more snow. winter is a hag dressed in pristine furs, fine silks and velvets. the careful cut of her exquisite garments cannot quite disguise the skeleton-thin wasteland of flesh beneath them. the glitter of her jewels serve only to draw attention to her sallow complection and loose, sagging skin. her friends have finally deserted her, for she's abused her nearest and dearest. there are none left in her closest circle but the dastardly merchants who profit from her excesses. and even they keep at a safe distance, since she's started filing her teeth into razor-sharp points of ice. on her lips is the cold kiss of death, sucking life and color from the land that feeds and nurtures us. begone, harbinger of blindness, starvation and desolation!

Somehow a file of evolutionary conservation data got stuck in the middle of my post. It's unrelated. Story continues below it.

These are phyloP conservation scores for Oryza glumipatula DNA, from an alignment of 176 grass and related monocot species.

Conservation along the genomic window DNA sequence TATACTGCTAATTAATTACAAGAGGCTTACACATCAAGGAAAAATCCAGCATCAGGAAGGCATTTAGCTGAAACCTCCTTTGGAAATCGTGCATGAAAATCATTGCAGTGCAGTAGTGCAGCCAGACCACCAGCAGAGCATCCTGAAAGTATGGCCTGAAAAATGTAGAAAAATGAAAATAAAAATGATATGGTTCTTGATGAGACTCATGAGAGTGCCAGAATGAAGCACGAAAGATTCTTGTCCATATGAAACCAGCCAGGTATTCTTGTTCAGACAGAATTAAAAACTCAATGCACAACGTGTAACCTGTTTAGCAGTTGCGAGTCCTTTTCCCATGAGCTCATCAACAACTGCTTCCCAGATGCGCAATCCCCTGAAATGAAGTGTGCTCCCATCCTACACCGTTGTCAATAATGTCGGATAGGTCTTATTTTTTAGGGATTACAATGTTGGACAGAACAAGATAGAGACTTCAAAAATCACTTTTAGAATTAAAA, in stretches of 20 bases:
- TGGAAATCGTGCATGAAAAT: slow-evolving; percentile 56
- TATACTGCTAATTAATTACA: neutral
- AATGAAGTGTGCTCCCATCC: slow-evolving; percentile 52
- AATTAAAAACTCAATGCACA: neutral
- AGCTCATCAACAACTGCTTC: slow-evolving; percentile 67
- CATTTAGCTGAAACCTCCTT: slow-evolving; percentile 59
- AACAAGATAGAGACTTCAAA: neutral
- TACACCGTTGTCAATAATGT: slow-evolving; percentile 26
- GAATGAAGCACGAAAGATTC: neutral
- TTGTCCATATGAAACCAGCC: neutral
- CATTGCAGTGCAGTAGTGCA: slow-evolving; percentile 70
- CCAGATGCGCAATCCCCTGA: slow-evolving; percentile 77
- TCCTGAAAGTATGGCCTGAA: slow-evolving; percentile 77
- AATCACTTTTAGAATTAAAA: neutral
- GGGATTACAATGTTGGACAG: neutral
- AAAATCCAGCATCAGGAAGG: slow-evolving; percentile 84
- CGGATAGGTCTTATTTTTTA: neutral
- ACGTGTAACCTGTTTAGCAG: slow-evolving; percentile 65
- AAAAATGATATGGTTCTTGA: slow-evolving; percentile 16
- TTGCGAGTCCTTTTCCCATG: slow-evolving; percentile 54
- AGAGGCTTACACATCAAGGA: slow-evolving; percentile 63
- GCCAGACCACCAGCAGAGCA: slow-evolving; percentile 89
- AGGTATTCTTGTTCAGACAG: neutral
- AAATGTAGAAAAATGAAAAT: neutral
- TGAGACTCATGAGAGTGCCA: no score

i recently read in one of a stack of recycled favorite canadian gardening magazines (passed on by a friend... and i'll do the same when i've saved all the info from them that i want) - this quote; "you don't go from being a bad toad overnight" the author was referring to his own switch from using chemical fertilizers and pesticides to organic gardening. but, it's a brilliant observation, applicable almost anywhere i can think of. it's a comfort in times of frustration, and a reminder that life does, after all, place some limitations on us, that are sometimes beyond our control. we don't stop being bad toads just because we tell ourselves we don't want to be bad toads. it won't change itself, overnight, in our sleep. learning and changing takes time and work. one facet of my effort to no longer be a bad toad, is to move into the town where work. working from home is not an option at present, and living in the present place requires a 15 minute commute to work each day. i've decided that this is not a necessary evil, so i have bought a little old stucco house in the town where i work. (77 years old, to be exact, with hand-hewn beams supporting the floor. you can see the marks of the axe on them!) As of May 1 i'll begin walking - to work, to shop, to visit friends, etc. and i'm expecting to sell the little truck once the lion's share of needed renovations have been done, and i don't need to haul building and landscaping materials any more. i'll renovate and super insulate the 'new' place and its small detached garage. the garage will house my weaving loom, drawing and sewing tables, etc. and i'll endeavor run its lights, sewing machines, etc. on solar power. this will give me a better idea how to do similar things to the house, and just how much energy can be got at varying times of the year in my waynorth location. been devouring all i can find on related issues... just finished The Small-Mart Revolution by Michael Shuman, and Heat - How to Keep the Planet From Burning by George Mionbott in the past few weeks. Waiting for a copy of Al Gore's An Inconvenient Truth to come in @ the local library. and have been brainstorming with friends and neighbors about locally sustainable business... working on getting a directory together, etc. the sad thing is, the purchase/move will eat up all my savings, so the purchase of a kayak will have to be put on hold. lunch break is over... duty calls